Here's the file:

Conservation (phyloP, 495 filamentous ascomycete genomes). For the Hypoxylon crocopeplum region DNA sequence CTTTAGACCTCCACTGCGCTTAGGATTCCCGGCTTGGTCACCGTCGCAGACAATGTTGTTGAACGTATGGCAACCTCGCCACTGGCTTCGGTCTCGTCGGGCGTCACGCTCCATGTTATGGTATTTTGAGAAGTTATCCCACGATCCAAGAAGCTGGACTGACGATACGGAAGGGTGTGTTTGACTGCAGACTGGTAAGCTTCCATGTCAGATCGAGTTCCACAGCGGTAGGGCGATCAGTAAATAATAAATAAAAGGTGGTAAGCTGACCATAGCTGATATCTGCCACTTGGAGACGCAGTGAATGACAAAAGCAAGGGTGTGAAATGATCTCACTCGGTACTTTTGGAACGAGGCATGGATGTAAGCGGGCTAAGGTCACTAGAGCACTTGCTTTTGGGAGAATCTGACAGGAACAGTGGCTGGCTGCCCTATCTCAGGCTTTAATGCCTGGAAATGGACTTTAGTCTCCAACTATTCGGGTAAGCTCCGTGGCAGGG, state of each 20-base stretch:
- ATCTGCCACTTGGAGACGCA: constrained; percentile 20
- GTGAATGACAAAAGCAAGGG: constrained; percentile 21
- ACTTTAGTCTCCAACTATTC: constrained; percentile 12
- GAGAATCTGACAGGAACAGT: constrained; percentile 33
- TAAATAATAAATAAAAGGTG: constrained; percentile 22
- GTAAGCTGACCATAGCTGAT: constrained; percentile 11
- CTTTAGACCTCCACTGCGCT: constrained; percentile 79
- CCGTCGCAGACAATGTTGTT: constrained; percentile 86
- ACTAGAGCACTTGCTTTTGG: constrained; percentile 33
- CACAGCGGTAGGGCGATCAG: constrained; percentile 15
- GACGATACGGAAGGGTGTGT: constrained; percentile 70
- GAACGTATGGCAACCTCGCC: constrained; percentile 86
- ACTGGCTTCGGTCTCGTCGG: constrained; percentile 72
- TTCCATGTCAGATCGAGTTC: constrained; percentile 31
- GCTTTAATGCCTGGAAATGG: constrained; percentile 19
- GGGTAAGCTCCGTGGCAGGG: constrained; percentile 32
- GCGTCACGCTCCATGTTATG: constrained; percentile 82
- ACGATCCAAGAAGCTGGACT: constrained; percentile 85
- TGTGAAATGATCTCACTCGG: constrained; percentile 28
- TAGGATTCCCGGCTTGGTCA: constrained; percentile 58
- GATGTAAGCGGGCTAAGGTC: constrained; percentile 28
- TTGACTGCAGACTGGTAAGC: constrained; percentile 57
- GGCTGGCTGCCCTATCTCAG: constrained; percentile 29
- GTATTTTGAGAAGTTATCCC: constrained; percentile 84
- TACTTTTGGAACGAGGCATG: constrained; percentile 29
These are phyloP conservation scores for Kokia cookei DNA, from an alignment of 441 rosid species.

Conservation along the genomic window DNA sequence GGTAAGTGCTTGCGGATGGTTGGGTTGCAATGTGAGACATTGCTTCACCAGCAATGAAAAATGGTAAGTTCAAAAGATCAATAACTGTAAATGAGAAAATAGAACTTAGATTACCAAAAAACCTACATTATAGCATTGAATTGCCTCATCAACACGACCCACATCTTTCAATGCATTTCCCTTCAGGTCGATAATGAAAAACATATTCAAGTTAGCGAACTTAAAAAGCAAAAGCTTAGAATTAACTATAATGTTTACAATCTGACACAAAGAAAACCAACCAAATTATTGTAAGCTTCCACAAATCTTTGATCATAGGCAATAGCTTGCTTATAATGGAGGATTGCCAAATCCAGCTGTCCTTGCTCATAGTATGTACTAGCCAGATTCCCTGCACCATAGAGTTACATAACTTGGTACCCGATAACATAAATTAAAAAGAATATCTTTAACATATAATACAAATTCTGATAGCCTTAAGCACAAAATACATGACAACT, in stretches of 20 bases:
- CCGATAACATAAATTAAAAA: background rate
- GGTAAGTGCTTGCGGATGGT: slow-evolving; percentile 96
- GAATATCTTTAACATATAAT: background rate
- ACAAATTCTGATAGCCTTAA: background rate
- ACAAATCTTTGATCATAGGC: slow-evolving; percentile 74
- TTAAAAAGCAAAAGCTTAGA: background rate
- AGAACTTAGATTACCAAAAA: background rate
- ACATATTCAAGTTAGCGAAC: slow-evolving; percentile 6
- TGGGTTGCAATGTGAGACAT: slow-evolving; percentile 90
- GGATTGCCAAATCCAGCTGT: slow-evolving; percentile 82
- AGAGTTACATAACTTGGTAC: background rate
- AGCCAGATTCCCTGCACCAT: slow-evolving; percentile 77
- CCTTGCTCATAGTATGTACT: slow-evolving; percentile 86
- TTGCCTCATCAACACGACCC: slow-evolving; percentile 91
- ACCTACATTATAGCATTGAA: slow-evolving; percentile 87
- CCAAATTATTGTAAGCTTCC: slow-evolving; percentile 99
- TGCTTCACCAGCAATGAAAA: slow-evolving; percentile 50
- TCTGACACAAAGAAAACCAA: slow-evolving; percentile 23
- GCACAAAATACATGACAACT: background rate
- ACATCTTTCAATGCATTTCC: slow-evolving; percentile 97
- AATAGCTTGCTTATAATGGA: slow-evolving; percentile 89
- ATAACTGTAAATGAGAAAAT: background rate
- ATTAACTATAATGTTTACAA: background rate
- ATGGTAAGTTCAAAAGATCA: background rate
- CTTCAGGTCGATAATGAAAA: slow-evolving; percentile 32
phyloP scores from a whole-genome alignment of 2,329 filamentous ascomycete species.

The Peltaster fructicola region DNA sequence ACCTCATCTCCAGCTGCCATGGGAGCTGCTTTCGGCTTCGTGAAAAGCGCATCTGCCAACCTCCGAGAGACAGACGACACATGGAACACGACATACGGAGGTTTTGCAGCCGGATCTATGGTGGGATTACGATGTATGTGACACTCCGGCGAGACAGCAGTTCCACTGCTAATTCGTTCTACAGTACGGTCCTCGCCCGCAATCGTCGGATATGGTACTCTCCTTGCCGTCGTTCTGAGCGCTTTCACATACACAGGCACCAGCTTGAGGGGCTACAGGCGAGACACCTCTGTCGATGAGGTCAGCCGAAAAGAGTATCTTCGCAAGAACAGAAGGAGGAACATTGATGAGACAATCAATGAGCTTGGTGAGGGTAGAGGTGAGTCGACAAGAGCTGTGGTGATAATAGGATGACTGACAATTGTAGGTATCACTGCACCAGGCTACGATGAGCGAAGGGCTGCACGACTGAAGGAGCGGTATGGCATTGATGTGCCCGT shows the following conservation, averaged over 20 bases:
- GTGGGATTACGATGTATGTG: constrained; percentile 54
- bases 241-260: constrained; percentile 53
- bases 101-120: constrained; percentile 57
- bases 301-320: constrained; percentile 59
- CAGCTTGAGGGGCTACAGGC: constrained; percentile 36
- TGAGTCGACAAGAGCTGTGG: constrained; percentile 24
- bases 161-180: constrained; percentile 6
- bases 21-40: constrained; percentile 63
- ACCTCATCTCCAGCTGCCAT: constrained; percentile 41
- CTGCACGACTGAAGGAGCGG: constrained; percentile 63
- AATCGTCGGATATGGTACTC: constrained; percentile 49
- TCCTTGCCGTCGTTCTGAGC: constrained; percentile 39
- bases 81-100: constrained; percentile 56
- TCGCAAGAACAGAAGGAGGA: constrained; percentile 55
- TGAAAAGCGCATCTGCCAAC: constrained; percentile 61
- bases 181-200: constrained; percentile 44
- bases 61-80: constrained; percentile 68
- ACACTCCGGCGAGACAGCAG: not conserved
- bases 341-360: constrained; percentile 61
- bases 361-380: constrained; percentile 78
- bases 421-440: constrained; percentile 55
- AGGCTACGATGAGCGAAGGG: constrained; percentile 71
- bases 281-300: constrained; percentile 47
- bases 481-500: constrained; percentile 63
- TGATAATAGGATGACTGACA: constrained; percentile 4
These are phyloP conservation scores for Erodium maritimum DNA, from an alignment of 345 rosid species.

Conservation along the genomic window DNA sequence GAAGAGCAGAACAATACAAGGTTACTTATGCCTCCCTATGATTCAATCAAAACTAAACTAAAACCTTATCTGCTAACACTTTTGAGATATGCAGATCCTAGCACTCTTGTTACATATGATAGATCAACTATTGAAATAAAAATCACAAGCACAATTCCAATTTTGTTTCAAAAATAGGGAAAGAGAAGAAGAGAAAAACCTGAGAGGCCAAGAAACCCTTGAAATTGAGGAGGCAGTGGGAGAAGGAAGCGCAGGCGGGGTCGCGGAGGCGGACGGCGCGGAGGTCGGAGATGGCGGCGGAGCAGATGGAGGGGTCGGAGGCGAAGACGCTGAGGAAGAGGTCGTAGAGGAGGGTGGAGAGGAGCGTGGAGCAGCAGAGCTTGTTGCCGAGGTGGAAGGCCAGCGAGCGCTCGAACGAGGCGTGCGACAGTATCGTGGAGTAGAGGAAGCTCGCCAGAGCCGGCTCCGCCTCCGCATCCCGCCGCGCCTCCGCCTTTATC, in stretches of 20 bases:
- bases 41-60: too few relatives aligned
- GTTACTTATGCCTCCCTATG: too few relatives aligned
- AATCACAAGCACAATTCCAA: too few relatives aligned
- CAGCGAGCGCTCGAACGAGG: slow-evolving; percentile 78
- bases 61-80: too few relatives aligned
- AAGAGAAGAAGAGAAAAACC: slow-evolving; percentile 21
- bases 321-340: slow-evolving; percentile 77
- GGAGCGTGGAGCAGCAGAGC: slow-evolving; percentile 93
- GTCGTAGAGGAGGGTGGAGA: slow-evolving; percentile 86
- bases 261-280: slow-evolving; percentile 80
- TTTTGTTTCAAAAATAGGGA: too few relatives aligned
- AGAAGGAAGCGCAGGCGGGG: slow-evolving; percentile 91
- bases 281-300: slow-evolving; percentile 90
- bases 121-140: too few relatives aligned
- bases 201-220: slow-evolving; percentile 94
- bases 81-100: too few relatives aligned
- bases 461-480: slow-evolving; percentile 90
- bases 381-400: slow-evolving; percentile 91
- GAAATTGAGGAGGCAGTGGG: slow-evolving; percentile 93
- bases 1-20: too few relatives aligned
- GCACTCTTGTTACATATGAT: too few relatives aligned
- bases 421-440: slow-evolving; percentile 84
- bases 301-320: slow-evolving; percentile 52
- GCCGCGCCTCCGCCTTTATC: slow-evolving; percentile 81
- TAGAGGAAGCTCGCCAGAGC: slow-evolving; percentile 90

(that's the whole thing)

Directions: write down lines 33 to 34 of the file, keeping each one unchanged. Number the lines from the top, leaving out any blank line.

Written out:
- ACAAATCTTTGATCATAGGC: slow-evolving; percentile 74
- TTAAAAAGCAAAAGCTTAGA: background rate